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            Human Melanoma Initiating Cells Express Neural Crest Nerve Growth Factor Receptor CD271

            The question whether tumorigenic cancer stem cells exist in human melanomas has arisen recently1. Here we show that in melanomas, tumor stem cells (MTSC) can be isolated prospectively as a highly enriched CD271+ MTSC population using a process that maximizes viable cell transplantation1,6. In this study the tumors sampled were taken from a broad spectrum of sites and stages. High viability FACS isolated cells resuspended in a matrigel vehicle were implanted into T, B, and NK deficient Rag2−/− γc−/− mice (RG) mice. The CD271+ subset of cells was the tumor initiating population in 9/10 melanomas tested. Transplantation of isolated melanoma cells into engrafted human skin or bone in RG mice resulted in melanoma from CD271+ but not CD271− cells. We also showed that tumors transplanted by CD271+ patient cells were capable of metastasis in-vivo. Importantly, CD271+ melanoma cells lacked expression of TYR, MART and MAGE in 86%, 69% and 68% of melanoma patients respectively suggesting why T cell therapies directed at these antigens usually result in only temporary tumor shrinkage.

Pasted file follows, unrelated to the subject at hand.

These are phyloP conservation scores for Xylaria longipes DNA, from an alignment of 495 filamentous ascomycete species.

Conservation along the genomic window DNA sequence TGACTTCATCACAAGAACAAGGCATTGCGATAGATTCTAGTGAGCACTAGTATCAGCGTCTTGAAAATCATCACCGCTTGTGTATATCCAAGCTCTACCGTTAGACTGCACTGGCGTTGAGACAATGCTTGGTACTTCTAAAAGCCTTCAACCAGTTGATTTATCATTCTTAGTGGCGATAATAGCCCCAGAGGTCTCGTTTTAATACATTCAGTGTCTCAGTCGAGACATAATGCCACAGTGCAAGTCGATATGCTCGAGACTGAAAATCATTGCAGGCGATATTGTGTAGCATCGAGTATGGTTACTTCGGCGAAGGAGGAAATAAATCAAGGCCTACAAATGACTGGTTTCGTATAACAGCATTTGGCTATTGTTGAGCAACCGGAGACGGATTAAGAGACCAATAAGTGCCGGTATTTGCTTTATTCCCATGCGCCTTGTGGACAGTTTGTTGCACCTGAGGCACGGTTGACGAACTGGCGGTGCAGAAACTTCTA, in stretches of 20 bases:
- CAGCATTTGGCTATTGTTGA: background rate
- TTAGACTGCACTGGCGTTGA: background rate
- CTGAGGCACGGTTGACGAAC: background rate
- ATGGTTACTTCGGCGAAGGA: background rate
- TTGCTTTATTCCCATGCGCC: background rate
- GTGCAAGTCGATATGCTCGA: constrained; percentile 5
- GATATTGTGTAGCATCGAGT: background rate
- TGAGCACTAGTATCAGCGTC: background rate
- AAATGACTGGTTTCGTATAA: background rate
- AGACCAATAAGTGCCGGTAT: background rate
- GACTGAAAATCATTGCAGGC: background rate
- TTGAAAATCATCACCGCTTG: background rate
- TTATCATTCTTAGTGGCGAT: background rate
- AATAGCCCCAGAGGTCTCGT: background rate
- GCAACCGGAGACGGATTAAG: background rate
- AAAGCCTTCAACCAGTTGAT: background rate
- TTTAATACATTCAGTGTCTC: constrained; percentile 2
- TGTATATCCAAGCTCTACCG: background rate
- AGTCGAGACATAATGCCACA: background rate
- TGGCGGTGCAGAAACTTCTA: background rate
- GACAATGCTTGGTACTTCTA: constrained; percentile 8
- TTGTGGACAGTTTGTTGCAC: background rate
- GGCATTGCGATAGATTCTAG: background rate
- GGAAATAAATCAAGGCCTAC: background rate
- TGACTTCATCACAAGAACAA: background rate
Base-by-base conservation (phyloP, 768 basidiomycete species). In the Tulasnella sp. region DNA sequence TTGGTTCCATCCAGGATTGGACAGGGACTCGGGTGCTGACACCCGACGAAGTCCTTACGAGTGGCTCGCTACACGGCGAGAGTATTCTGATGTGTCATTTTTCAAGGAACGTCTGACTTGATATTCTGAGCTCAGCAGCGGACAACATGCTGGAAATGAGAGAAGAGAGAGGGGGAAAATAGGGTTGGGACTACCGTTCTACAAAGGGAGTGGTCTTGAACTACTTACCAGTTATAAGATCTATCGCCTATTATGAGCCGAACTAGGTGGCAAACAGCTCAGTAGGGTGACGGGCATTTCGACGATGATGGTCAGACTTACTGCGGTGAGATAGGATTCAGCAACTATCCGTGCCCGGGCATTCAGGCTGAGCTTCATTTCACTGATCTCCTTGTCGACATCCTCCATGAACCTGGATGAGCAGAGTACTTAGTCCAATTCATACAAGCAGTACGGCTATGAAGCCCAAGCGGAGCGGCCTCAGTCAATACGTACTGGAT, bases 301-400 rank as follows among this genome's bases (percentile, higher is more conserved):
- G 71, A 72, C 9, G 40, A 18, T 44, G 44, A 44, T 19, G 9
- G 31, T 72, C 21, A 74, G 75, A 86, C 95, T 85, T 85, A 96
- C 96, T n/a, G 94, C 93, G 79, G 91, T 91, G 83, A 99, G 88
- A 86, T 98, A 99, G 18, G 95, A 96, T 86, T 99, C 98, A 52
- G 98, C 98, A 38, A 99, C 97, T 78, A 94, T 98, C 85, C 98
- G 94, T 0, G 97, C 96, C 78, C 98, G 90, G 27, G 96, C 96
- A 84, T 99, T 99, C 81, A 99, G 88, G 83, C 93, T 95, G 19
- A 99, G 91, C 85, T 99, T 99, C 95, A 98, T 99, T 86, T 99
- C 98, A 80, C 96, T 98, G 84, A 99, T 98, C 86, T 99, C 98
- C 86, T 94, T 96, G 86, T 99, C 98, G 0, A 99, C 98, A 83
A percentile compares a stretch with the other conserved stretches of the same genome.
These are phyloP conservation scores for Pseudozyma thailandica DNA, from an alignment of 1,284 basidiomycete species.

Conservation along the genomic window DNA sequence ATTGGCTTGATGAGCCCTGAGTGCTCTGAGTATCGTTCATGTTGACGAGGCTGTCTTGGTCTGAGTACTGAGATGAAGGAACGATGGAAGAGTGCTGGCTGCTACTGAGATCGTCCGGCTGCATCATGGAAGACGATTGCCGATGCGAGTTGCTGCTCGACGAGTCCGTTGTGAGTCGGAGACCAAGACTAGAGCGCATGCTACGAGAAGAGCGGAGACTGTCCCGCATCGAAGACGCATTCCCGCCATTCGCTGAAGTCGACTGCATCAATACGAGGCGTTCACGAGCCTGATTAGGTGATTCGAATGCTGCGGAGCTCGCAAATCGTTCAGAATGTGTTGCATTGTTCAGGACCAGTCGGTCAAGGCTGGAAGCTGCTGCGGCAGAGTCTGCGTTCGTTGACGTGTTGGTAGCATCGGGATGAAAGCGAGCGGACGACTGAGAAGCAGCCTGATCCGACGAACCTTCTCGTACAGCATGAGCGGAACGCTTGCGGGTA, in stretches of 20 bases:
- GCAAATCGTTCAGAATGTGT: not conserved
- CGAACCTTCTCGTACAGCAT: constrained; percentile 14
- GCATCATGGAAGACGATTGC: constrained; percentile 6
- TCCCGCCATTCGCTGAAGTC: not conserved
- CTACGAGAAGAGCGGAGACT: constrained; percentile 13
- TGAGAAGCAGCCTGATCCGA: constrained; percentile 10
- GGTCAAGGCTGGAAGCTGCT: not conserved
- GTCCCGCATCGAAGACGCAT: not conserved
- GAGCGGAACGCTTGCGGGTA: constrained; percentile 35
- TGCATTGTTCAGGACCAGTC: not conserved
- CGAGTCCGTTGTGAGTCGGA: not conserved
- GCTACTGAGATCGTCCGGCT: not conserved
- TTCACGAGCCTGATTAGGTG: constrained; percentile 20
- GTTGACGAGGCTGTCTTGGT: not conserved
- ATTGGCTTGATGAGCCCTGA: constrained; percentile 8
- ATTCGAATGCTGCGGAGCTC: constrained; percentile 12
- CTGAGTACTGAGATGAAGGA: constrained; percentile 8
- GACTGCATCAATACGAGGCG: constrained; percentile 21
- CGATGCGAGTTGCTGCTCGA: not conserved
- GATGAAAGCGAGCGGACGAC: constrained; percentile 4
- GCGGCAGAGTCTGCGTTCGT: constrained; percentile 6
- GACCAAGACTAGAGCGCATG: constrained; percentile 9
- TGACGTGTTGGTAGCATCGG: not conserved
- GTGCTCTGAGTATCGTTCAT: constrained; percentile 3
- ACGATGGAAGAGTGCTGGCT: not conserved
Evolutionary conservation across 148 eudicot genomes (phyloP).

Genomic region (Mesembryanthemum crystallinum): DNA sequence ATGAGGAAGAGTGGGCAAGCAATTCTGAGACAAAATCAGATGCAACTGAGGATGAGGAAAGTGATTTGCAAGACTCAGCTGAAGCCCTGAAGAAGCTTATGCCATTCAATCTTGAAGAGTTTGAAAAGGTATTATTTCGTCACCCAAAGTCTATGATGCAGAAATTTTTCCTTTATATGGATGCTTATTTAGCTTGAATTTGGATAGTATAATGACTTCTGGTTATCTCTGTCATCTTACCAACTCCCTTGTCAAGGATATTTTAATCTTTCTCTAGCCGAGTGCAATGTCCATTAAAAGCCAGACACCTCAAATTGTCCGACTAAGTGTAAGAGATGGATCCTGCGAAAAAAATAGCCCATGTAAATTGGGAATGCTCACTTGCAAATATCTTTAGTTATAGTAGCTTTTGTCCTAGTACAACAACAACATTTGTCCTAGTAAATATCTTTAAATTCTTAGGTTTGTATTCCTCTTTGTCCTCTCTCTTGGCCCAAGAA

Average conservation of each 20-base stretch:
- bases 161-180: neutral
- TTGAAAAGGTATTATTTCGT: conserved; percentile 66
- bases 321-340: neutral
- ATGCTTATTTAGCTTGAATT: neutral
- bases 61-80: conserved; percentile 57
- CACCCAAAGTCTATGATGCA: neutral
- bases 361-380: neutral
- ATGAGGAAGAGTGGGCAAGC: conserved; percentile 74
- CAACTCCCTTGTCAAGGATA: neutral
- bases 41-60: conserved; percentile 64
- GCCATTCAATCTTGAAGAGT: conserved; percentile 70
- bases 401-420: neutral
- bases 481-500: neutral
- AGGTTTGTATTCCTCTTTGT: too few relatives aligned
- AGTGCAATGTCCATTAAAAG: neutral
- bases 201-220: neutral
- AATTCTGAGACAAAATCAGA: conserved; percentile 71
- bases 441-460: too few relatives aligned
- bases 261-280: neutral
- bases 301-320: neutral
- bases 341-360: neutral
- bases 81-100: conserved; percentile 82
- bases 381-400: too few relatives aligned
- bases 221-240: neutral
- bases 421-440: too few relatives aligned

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              Mosaic analysis with double markers reveals tumor cell of origin in glioma.

              Cancer cell of origin is difficult to identify by analyzing cells within terminal stage tumors, whose identity could be concealed by the acquired plasticity. Thus, an ideal approach to identify the cell of origin is to analyze proliferative abnormalities in distinct lineages prior to malignancy. Here, we use mosaic analysis with double markers (MADM) in mice to model gliomagenesis by initiating concurrent p53/Nf1 mutations sporadically in neural stem cells (NSCs). Surprisingly, MADM-based lineage tracing revealed significant aberrant growth prior to malignancy only in oligodendrocyte precursor cells (OPCs), but not in any other NSC-derived lineages or NSCs themselves. Upon tumor formation, phenotypic and transcriptome analyses of tumor cells revealed salient OPC features. Finally, introducing the same p53/Nf1 mutations directly into OPCs consistently led to gliomagenesis. Our findings suggest OPCs as the cell of origin in this model, even when initial mutations occur in NSCs, and highlight the importance of analyzing premalignant stages to identify the cancer cell of origin. Copyright © 2011 Elsevier Inc. All rights reserved.
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                Author and article information